Running While High: The Altitude Effect

Last week, I spent time in surrounding Salt Lake City, Utah area.  In addition to taking in the many beautiful sights, drinking low alcohol beer (only 4.0 percent or lower beer is sold at grocery stores) and enjoying the respite from 95 degree Philly temperatures, I also did get a chance to do some running.

Running in most areas of Utah, of course, is much different than running here in Philly.  In addition to gorgeous mountain and lake scenery, Utah is at a substantially higher elevation than our sea level city.  Eden, where I did most of my running is at an altitude of approximately 5,200 feet, with many hills along the way.  So what’s it like to run at altitude for a week?  Quite an adjustment and challenging but also possibly rewarding.

The main difficulty of running at altitude is the reduced oxygen pressure.  As less oxygen reaches your blood through your lungs and then muscles, it’s significantly harder to breathe, particularly when you’re exerting effort.  You are probably most affected by altitude when you’re going up hills.  The feeling in your lungs is as if you’ve been holding your breathe underwater for a few minutes and are now gasping for air.  Similarly, your quads feel like they’re burning.  On at least a couple of steep uphills, I had to stop for a minute or two to rest.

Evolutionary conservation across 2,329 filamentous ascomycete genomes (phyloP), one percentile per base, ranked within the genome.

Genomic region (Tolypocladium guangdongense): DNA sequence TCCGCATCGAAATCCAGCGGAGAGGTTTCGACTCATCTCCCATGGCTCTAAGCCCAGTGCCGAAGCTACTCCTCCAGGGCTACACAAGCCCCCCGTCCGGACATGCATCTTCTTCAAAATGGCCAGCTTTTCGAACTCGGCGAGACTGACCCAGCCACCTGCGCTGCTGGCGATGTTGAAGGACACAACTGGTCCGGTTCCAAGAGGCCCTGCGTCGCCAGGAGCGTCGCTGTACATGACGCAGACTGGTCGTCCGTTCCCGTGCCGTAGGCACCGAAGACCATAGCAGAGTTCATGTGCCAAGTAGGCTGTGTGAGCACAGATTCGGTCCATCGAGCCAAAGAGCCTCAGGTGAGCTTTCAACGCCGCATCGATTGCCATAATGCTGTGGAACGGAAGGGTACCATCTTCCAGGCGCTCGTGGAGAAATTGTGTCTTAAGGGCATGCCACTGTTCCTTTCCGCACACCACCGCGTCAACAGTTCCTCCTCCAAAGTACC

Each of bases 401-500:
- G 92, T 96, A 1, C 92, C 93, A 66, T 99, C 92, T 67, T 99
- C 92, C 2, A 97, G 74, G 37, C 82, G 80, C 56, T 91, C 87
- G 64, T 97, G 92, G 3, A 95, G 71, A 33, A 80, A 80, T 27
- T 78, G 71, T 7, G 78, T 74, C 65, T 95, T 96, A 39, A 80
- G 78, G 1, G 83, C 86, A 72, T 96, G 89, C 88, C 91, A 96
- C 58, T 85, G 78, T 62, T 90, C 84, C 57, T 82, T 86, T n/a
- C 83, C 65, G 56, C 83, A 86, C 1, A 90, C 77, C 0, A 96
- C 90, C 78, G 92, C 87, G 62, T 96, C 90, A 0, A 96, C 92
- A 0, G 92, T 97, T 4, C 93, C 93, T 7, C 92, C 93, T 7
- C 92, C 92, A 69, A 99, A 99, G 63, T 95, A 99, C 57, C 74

Altitude affects just about everyone, though the extent of the impact differs.  Some people adjust quicker than others.  It usually takes weeks to have your body fully adjust and account for the lesser oxygen pressure.

The positive effect is that when I did return back to Philly, the flat runs have felt good, and the area’s small hill climbs have seemed effortless.  The humidity during summer runs?  That still feels the same.


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